Klerkx introduces us to several such enthusiasts who are deeply invested in the pursuit of space travel. Some of them are even knowledgeable about rocket boosters and the atmospheric conditions of Mars and whatnot and have ideas on how to get there. However, "NASA has demonstrated a talent not only for strangling nascent competition in its cradle, but also for using subsidies to bring more mature entrepreneurial ventures close enough to kill them as subtly as possible." Klerkx gives lively accounts of two independent Americans trying to fund their own space travel by way of Russia's space program. In both cases the Russians were cooperative while NASA was not. In fact, NASA successfully, subversively, thwarted the first endeavor by helping to bring the curtain down on the Mir space station just ahead of its launch date. NASA failed to derail the second trip, but not for lack of trying. It was an alliance set up between the strapped Soyuz program and Dennis Tito, a former NASA jet propulsion engineer-turned-financier who'd never given up his dream of space travel (Tito put out enough of his own money to fund his trip and the next). When it came time for the two Russian cosmonauts and Tito to get trained at the Johnson Space Center for the American section of the ISS, NASA's manager, Robert Cabana, refused to train Tito. Crewmate Talgat Musabayev retorted that either the entire crew would be trained or none of them would. Cabana replied, "In that case, we will not be able to begin training, because we are not willing to train with Dennis Tito." Unbeknownst to Cabana, a Newsweek reporter was traveling with Tito and his crewmates. The reporter's article that ran the following week "was the first of many that would leave NASA looking less like a government agency trying to exercise caution and more like an intractable bully." In the end, Tito got his Soyuz flight to the ISS, and instantly became "the poster boy for a new era in human space travel: the man who had knocked down the gates for the rest of us who might like to someday visit the final frontier."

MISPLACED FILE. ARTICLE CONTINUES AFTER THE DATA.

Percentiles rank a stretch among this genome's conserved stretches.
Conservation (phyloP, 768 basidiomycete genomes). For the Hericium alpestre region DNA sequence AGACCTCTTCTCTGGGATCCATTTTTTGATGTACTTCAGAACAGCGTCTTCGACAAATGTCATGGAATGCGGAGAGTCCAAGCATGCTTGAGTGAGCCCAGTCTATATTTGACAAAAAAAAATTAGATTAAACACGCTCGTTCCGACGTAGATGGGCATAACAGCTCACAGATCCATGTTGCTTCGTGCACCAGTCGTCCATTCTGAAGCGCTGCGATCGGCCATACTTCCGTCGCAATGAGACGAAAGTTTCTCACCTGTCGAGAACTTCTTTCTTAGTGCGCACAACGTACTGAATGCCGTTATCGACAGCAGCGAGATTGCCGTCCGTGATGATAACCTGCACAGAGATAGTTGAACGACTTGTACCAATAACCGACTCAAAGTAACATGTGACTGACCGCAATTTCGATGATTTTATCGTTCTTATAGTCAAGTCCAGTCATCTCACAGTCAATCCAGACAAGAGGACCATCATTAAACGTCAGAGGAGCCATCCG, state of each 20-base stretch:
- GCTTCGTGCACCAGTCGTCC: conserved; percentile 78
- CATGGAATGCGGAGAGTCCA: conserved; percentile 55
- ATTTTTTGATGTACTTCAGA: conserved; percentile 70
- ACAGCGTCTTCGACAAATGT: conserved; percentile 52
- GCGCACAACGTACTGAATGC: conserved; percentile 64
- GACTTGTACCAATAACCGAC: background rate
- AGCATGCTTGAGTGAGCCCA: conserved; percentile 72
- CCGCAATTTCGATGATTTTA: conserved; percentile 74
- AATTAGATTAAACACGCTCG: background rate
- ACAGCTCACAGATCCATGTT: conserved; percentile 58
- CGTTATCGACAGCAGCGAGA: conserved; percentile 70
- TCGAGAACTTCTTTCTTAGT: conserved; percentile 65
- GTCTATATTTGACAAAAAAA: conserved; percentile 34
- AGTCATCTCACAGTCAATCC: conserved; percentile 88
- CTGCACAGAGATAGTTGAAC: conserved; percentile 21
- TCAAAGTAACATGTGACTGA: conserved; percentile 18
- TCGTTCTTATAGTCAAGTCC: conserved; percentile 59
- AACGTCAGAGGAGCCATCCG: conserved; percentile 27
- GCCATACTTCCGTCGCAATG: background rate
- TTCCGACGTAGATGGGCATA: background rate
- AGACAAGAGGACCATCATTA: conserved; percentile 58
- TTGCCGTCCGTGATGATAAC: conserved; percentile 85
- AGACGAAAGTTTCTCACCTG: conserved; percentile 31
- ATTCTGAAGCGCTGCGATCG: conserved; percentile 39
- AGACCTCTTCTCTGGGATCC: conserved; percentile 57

A journalist now, Klerkx, who divides his time between London and San Francisco, is at his best when reporting from the field, for he registers the kind of detail that readily imprints on one's imagination. For example, Klerkx traveled to Baikinour, Kazakhstan, to witness Tito's liftoff in April 2001. Coming across what appeared to be an equipment scrap yard, he writes, "It had the odd symmetry of a modern-art exhibit, all protruding edges and lumpy totemic mounds. Amidst the tangle of twisted iron sat two gigantic half- cylinders that looked like do-it-yourself Quonset huts reportedly used for some kind of storage . . . this was the bisected upper stage of the last N-1 rocket . . . the Götterdämmerung of the space race for the Soviet Union, the failed nemesis of the Saturn V. It's arguable which rocket had the more ignominious fate: the Saturns, which ended up as museum pieces, or the N-1, which became a storage shed."

Whether NASA can save its space shuttles from a similar fate, and whether NASA can remake itself into the right stuff, that all remains to be seen. Meanwhile, the space mavericks aren't likely to wait out their lifetime while NASA regroups; they want to explore space, too, and all they want from NASA is to quit running interference. "Lost in Space" is partly a harangue at NASA and partly a battle cry for the alternative space program -- and it certainly offers an engaging counterpoint to the can-do rhetoric headed our way via Bush and NASA officials.

Julie Mayeda is an Oregon writer.